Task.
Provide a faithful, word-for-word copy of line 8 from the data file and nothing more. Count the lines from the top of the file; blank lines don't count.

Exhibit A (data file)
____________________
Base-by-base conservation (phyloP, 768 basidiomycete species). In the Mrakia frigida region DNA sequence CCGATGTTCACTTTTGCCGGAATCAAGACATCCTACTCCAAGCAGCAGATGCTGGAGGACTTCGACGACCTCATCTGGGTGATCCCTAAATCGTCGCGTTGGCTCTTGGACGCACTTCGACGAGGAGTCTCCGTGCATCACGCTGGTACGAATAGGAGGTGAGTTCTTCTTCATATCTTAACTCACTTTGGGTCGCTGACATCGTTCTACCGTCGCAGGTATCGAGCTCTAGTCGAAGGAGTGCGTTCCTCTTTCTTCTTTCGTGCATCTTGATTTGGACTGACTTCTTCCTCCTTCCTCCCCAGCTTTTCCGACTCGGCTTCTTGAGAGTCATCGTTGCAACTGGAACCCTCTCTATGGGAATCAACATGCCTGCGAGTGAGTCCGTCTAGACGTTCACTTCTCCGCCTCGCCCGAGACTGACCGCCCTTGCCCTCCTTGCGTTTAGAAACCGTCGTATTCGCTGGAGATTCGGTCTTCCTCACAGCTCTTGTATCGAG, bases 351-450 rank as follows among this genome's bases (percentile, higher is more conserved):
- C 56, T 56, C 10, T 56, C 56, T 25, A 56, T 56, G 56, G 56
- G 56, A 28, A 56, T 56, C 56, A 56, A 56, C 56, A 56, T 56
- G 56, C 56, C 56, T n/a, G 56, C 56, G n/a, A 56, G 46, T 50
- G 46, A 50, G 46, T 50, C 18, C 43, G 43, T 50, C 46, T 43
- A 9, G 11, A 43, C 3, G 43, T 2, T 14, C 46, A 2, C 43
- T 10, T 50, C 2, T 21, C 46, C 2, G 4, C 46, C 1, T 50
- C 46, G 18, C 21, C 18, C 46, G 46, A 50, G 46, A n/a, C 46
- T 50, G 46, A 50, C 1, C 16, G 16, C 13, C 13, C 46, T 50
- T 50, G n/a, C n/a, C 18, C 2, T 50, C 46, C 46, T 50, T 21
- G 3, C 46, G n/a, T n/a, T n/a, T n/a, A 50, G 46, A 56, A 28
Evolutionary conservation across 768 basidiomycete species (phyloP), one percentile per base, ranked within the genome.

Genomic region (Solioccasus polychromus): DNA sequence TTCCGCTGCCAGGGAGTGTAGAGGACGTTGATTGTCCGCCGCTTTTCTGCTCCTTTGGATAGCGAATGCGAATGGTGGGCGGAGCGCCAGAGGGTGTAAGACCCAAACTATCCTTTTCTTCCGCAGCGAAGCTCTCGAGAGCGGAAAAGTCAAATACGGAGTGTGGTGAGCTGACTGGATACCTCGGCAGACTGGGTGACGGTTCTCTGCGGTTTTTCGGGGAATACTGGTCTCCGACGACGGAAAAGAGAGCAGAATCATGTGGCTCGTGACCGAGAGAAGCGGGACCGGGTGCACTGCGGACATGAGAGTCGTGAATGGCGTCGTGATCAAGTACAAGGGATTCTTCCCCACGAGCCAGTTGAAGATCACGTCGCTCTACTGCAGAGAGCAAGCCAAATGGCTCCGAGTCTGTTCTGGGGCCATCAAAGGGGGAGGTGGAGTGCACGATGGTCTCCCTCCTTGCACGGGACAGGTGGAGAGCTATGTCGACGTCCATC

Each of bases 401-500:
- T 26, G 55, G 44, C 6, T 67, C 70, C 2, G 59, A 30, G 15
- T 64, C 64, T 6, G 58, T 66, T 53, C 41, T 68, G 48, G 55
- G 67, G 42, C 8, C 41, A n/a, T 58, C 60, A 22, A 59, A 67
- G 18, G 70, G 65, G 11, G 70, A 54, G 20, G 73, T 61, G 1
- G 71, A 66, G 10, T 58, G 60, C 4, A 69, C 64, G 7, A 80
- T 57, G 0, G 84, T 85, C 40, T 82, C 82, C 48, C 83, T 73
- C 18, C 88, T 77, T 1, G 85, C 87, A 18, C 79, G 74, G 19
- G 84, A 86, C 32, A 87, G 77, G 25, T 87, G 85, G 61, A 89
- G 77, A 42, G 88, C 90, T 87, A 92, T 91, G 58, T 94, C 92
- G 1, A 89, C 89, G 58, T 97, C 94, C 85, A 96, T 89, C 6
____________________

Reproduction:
- C 46, G 18, C 21, C 18, C 46, G 46, A 50, G 46, A n/a, C 46